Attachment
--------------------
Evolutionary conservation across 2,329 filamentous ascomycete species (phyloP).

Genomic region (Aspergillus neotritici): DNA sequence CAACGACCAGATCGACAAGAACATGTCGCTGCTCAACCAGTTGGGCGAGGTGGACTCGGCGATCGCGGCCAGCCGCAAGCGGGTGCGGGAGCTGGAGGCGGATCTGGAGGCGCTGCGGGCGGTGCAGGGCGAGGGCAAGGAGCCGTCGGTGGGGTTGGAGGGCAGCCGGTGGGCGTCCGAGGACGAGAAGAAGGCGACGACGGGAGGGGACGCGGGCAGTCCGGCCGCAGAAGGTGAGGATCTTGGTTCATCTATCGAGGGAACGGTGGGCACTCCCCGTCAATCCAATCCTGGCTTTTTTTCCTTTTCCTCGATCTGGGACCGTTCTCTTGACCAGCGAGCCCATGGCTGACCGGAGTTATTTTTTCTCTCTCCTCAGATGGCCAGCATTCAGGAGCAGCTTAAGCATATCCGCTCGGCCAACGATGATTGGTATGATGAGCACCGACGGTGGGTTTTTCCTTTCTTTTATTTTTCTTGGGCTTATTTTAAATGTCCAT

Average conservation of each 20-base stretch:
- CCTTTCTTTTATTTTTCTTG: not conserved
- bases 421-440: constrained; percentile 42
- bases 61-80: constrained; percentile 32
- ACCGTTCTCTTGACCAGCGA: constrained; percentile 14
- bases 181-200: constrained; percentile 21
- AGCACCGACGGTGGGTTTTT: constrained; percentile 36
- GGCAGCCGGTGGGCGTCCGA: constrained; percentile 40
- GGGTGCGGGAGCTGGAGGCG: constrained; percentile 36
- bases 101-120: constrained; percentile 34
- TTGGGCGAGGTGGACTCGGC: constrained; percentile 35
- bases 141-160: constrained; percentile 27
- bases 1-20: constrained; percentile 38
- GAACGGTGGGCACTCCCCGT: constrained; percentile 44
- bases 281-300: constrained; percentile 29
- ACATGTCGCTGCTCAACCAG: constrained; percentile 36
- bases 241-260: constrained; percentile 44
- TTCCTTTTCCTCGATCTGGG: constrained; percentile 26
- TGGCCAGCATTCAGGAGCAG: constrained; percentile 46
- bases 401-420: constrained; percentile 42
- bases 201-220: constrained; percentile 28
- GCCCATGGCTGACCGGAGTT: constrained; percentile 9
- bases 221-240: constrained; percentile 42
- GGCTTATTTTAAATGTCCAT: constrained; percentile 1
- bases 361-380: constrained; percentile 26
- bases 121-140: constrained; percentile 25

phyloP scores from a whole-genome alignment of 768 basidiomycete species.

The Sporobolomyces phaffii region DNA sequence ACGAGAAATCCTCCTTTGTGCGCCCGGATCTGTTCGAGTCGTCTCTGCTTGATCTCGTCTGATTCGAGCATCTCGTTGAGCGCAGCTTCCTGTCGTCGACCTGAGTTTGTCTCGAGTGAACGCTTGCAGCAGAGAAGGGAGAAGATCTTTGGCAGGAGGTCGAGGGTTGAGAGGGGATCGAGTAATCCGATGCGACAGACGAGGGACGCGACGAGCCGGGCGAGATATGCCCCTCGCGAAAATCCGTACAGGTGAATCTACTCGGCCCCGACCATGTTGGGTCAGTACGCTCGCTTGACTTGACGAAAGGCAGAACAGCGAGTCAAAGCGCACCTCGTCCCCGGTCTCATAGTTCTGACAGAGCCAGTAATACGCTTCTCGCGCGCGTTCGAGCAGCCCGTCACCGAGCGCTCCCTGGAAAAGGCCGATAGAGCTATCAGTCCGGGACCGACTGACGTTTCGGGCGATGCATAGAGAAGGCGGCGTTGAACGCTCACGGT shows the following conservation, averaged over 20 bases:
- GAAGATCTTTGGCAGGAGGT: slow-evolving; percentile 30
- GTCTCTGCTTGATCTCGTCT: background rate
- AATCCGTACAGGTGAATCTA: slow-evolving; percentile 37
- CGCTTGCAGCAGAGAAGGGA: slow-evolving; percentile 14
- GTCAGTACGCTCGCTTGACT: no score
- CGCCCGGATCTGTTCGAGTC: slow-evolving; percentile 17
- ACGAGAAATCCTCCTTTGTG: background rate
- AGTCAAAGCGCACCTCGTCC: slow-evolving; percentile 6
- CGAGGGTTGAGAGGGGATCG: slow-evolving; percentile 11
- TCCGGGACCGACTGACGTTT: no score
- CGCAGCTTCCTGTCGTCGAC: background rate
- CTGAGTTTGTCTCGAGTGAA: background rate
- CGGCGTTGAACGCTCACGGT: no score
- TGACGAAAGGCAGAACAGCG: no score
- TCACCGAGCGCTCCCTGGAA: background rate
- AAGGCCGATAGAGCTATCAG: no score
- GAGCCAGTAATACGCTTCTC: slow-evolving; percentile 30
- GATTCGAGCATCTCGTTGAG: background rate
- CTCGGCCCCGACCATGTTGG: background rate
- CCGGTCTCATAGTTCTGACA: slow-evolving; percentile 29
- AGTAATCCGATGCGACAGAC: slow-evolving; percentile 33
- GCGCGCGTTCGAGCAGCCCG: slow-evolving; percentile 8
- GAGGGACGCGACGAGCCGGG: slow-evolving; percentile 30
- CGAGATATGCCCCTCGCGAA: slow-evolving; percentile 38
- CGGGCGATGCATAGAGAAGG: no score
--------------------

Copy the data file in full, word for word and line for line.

Evolutionary conservation across 2,329 filamentous ascomycete species (phyloP).

Genomic region (Aspergillus neotritici): DNA sequence CAACGACCAGATCGACAAGAACATGTCGCTGCTCAACCAGTTGGGCGAGGTGGACTCGGCGATCGCGGCCAGCCGCAAGCGGGTGCGGGAGCTGGAGGCGGATCTGGAGGCGCTGCGGGCGGTGCAGGGCGAGGGCAAGGAGCCGTCGGTGGGGTTGGAGGGCAGCCGGTGGGCGTCCGAGGACGAGAAGAAGGCGACGACGGGAGGGGACGCGGGCAGTCCGGCCGCAGAAGGTGAGGATCTTGGTTCATCTATCGAGGGAACGGTGGGCACTCCCCGTCAATCCAATCCTGGCTTTTTTTCCTTTTCCTCGATCTGGGACCGTTCTCTTGACCAGCGAGCCCATGGCTGACCGGAGTTATTTTTTCTCTCTCCTCAGATGGCCAGCATTCAGGAGCAGCTTAAGCATATCCGCTCGGCCAACGATGATTGGTATGATGAGCACCGACGGTGGGTTTTTCCTTTCTTTTATTTTTCTTGGGCTTATTTTAAATGTCCAT

Average conservation of each 20-base stretch:
- CCTTTCTTTTATTTTTCTTG: not conserved
- bases 421-440: constrained; percentile 42
- bases 61-80: constrained; percentile 32
- ACCGTTCTCTTGACCAGCGA: constrained; percentile 14
- bases 181-200: constrained; percentile 21
- AGCACCGACGGTGGGTTTTT: constrained; percentile 36
- GGCAGCCGGTGGGCGTCCGA: constrained; percentile 40
- GGGTGCGGGAGCTGGAGGCG: constrained; percentile 36
- bases 101-120: constrained; percentile 34
- TTGGGCGAGGTGGACTCGGC: constrained; percentile 35
- bases 141-160: constrained; percentile 27
- bases 1-20: constrained; percentile 38
- GAACGGTGGGCACTCCCCGT: constrained; percentile 44
- bases 281-300: constrained; percentile 29
- ACATGTCGCTGCTCAACCAG: constrained; percentile 36
- bases 241-260: constrained; percentile 44
- TTCCTTTTCCTCGATCTGGG: constrained; percentile 26
- TGGCCAGCATTCAGGAGCAG: constrained; percentile 46
- bases 401-420: constrained; percentile 42
- bases 201-220: constrained; percentile 28
- GCCCATGGCTGACCGGAGTT: constrained; percentile 9
- bases 221-240: constrained; percentile 42
- GGCTTATTTTAAATGTCCAT: constrained; percentile 1
- bases 361-380: constrained; percentile 26
- bases 121-140: constrained; percentile 25

phyloP scores from a whole-genome alignment of 768 basidiomycete species.

The Sporobolomyces phaffii region DNA sequence ACGAGAAATCCTCCTTTGTGCGCCCGGATCTGTTCGAGTCGTCTCTGCTTGATCTCGTCTGATTCGAGCATCTCGTTGAGCGCAGCTTCCTGTCGTCGACCTGAGTTTGTCTCGAGTGAACGCTTGCAGCAGAGAAGGGAGAAGATCTTTGGCAGGAGGTCGAGGGTTGAGAGGGGATCGAGTAATCCGATGCGACAGACGAGGGACGCGACGAGCCGGGCGAGATATGCCCCTCGCGAAAATCCGTACAGGTGAATCTACTCGGCCCCGACCATGTTGGGTCAGTACGCTCGCTTGACTTGACGAAAGGCAGAACAGCGAGTCAAAGCGCACCTCGTCCCCGGTCTCATAGTTCTGACAGAGCCAGTAATACGCTTCTCGCGCGCGTTCGAGCAGCCCGTCACCGAGCGCTCCCTGGAAAAGGCCGATAGAGCTATCAGTCCGGGACCGACTGACGTTTCGGGCGATGCATAGAGAAGGCGGCGTTGAACGCTCACGGT shows the following conservation, averaged over 20 bases:
- GAAGATCTTTGGCAGGAGGT: slow-evolving; percentile 30
- GTCTCTGCTTGATCTCGTCT: background rate
- AATCCGTACAGGTGAATCTA: slow-evolving; percentile 37
- CGCTTGCAGCAGAGAAGGGA: slow-evolving; percentile 14
- GTCAGTACGCTCGCTTGACT: no score
- CGCCCGGATCTGTTCGAGTC: slow-evolving; percentile 17
- ACGAGAAATCCTCCTTTGTG: background rate
- AGTCAAAGCGCACCTCGTCC: slow-evolving; percentile 6
- CGAGGGTTGAGAGGGGATCG: slow-evolving; percentile 11
- TCCGGGACCGACTGACGTTT: no score
- CGCAGCTTCCTGTCGTCGAC: background rate
- CTGAGTTTGTCTCGAGTGAA: background rate
- CGGCGTTGAACGCTCACGGT: no score
- TGACGAAAGGCAGAACAGCG: no score
- TCACCGAGCGCTCCCTGGAA: background rate
- AAGGCCGATAGAGCTATCAG: no score
- GAGCCAGTAATACGCTTCTC: slow-evolving; percentile 30
- GATTCGAGCATCTCGTTGAG: background rate
- CTCGGCCCCGACCATGTTGG: background rate
- CCGGTCTCATAGTTCTGACA: slow-evolving; percentile 29
- AGTAATCCGATGCGACAGAC: slow-evolving; percentile 33
- GCGCGCGTTCGAGCAGCCCG: slow-evolving; percentile 8
- GAGGGACGCGACGAGCCGGG: slow-evolving; percentile 30
- CGAGATATGCCCCTCGCGAA: slow-evolving; percentile 38
- CGGGCGATGCATAGAGAAGG: no score